The Car Connection Tesla Roadster Overview
The Tesla Roadster is a fast two-seat convertible sports car. But that description could fit any number of cars; the Roadster will go down in history for being the first high-performance electric car sold in the U.S. since the 1920s. The Tesla Roadster comes from a brand-new Silicon Valley startup automaker dedicated to producing pure electric cars powered by lithium-ion batteries, with no combustion engine of any kind. The Roadster single-handedly convinced irascible auto journalists and wealthy buyers that electric cars weren’t all “golf carts,” but in fact could provide silent, swift, sheer acceleration that humbled Ferrari models costing twice as much. Revealed in 2006 to a startled world, with the first Roadsters rolling off the line late in 2008, full production started for the 2009 model year.
With a price tag of more than $100,000, the Tesla Roadster competes—at least in theory—with imported high-end performance cars from Porsche, Aston Martin, Ferrari, and the like. But until German makes like Audi manage to launch their own all-electric sports cars, the Tesla Roadster (along with its even higher-performance Roadster Sport model) really occupies a singular niche in the car market: It is the only emissions-free high-performance sports car for sale in the U.S. More than 1,000 have been sold, and Tesla is now developing its next model, an electric sedan called the Model S that it hopes to launch in 2012.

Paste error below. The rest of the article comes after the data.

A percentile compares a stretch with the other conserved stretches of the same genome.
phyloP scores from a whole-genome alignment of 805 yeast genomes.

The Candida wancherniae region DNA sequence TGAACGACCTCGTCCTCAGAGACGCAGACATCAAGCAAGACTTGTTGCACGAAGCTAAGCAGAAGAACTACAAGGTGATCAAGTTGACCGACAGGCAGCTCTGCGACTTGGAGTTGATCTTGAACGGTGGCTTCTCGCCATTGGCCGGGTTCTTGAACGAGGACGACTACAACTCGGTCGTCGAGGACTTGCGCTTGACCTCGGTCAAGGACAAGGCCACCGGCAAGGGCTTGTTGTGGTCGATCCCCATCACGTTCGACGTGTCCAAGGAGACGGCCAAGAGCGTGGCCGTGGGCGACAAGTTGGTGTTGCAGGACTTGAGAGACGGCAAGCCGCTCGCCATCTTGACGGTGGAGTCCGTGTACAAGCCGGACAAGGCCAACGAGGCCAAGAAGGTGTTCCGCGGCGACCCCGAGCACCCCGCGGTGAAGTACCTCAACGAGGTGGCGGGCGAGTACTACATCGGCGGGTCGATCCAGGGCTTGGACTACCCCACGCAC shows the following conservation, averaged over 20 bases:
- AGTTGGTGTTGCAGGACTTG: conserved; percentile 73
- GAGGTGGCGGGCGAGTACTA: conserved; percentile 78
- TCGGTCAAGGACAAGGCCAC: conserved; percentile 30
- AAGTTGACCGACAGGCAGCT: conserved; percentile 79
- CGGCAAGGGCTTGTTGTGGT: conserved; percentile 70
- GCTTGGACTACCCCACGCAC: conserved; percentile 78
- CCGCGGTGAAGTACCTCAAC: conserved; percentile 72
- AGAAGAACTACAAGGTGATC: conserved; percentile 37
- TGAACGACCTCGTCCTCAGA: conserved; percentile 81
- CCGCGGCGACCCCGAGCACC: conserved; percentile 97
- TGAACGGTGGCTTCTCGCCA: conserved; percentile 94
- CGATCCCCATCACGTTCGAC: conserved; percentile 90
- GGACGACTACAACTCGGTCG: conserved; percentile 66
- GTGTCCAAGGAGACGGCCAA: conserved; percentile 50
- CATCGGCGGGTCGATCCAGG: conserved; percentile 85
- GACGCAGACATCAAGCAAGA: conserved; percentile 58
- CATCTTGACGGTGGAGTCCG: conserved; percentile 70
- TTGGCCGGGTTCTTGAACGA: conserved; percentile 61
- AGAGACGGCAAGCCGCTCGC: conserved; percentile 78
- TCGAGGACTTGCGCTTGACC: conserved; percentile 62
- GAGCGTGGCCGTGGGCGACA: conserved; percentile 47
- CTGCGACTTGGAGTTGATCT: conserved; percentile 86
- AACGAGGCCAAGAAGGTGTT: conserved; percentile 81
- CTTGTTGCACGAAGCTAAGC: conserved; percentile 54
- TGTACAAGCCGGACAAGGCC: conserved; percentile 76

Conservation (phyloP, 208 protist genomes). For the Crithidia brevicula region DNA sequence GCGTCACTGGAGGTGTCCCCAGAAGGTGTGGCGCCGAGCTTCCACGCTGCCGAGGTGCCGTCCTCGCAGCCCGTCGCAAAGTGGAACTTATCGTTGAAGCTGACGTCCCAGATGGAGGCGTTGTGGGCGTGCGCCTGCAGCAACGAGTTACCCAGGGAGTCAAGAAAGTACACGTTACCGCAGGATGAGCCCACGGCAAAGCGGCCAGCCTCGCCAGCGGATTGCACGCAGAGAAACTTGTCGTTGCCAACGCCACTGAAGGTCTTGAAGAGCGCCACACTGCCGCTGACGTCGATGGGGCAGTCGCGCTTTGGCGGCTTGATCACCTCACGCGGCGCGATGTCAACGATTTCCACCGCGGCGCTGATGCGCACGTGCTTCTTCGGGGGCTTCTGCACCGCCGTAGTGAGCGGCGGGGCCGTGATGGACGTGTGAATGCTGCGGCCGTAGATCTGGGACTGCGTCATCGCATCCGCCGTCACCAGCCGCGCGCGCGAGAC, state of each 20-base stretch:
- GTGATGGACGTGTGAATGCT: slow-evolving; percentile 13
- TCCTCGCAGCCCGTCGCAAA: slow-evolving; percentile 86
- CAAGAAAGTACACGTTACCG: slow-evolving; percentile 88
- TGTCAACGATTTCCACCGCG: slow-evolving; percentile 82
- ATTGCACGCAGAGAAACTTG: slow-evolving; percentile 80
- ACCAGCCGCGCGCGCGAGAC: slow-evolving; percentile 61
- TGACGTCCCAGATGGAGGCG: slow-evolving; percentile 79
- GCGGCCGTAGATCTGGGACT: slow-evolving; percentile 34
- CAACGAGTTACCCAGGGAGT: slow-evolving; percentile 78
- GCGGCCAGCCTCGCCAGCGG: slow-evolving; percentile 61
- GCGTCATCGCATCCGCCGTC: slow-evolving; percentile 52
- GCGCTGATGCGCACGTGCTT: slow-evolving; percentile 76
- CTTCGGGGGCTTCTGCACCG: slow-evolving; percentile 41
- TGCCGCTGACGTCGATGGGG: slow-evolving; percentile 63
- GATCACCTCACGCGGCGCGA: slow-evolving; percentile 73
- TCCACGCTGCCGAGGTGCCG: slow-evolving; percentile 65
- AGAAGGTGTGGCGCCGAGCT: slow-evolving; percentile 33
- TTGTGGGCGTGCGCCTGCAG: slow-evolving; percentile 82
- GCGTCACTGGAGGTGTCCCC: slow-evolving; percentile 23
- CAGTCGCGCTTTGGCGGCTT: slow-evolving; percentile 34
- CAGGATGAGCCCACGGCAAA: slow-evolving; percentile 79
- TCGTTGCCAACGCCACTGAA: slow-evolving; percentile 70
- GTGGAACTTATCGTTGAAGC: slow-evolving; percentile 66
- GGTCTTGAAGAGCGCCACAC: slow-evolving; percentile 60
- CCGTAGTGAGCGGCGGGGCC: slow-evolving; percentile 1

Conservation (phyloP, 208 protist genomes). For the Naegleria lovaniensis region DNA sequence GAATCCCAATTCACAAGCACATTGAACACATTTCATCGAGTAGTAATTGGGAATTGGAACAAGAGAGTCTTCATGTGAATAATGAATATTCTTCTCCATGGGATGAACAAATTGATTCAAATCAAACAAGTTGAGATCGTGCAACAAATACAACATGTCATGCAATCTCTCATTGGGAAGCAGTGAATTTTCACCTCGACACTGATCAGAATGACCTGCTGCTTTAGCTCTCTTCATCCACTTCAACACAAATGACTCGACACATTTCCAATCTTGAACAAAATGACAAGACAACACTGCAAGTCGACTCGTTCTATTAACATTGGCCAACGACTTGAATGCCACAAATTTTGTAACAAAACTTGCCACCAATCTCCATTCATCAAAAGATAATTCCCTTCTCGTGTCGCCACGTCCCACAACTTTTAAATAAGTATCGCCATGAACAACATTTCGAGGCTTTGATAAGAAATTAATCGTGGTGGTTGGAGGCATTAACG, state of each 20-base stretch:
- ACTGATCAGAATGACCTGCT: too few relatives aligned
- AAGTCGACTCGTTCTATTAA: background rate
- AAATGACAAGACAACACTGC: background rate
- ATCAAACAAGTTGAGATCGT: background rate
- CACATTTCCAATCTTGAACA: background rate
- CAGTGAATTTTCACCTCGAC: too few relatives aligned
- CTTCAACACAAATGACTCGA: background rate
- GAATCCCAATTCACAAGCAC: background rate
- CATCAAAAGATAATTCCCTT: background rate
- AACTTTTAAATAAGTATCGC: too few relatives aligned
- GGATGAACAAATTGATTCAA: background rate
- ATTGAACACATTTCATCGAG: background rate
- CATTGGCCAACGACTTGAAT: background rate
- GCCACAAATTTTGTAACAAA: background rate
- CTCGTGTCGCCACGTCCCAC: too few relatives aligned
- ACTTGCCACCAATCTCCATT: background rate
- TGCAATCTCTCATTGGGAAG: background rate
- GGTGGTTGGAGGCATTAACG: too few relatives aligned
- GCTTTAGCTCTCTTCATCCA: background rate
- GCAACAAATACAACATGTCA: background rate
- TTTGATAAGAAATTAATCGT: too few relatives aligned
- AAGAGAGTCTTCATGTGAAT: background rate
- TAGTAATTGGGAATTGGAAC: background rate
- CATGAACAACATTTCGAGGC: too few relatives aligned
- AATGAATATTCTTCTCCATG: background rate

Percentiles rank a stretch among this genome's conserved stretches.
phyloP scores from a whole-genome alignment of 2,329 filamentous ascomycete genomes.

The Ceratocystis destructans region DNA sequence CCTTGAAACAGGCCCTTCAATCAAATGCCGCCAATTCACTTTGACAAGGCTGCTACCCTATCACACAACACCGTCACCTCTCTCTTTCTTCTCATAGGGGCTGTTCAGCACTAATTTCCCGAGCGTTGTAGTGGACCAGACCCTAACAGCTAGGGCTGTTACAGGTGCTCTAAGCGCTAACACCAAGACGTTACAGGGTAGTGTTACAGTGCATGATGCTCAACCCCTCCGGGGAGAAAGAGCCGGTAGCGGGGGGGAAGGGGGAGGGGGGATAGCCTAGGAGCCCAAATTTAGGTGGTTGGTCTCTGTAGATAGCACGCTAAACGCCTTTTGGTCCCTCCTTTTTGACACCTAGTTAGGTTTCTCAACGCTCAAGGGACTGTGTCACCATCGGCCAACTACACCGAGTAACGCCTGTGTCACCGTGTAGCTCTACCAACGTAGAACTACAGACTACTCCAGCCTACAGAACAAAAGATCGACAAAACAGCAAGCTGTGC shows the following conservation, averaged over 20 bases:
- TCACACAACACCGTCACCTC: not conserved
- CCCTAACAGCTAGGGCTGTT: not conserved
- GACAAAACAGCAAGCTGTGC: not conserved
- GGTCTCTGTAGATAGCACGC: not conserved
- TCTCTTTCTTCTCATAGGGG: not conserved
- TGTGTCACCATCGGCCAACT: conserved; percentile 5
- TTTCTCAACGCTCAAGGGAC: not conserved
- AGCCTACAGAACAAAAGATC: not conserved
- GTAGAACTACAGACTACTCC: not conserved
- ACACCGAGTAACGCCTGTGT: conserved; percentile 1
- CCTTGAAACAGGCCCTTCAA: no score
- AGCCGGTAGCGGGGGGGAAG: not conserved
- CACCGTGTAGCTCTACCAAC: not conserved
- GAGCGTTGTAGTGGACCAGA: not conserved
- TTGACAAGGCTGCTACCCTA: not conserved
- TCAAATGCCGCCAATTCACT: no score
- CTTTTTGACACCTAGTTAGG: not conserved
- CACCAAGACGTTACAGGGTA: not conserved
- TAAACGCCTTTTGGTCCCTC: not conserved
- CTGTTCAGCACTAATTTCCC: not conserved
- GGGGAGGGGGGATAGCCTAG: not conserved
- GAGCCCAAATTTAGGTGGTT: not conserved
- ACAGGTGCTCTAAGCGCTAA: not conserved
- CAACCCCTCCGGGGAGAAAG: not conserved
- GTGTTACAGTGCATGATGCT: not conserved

The Tesla Roadster uses 6,831 small “commodity” lithium-ion cells—the same kind used in mobile phones and laptops—to provide 0-to-60-mph acceleration under 4 seconds and a real-world range of 150 to 240 miles, depending on how often the driver uses that acceleration. The Roadster's electric motor is redlined at 13,000 to 15,000 rpm, for a quoted top speed of 125 mph. The mid-mounted 53-kilowatt-hour battery pack sits behind the cockpit, with a 185-kilowatt (248-horsepower) electric motor driving the rear wheels. The Tesla Roadster is assembled by Lotus in England, and shares some chassis architecture with that maker’s light, swift Elise sports car.
Tesla updated the Roadster’s interior and controls for 2010, adding two-tone upholstery and relocating the Vehicle Display System to the center stack, making it easier for drivers to select among several operational modes. The tunnel-mounted “gear lever” was also replaced with push buttons for forward, reverse, and park. While the Tesla Roadster will never be considered luxurious, the changes add a touch of elegance to what had been a harsh and Spartan cabin.
Tesla completed the Roadster's model run in 2011. A successor will have to wait until at least 2015, the company says, while it launches its Model S sedan and Model X crossover.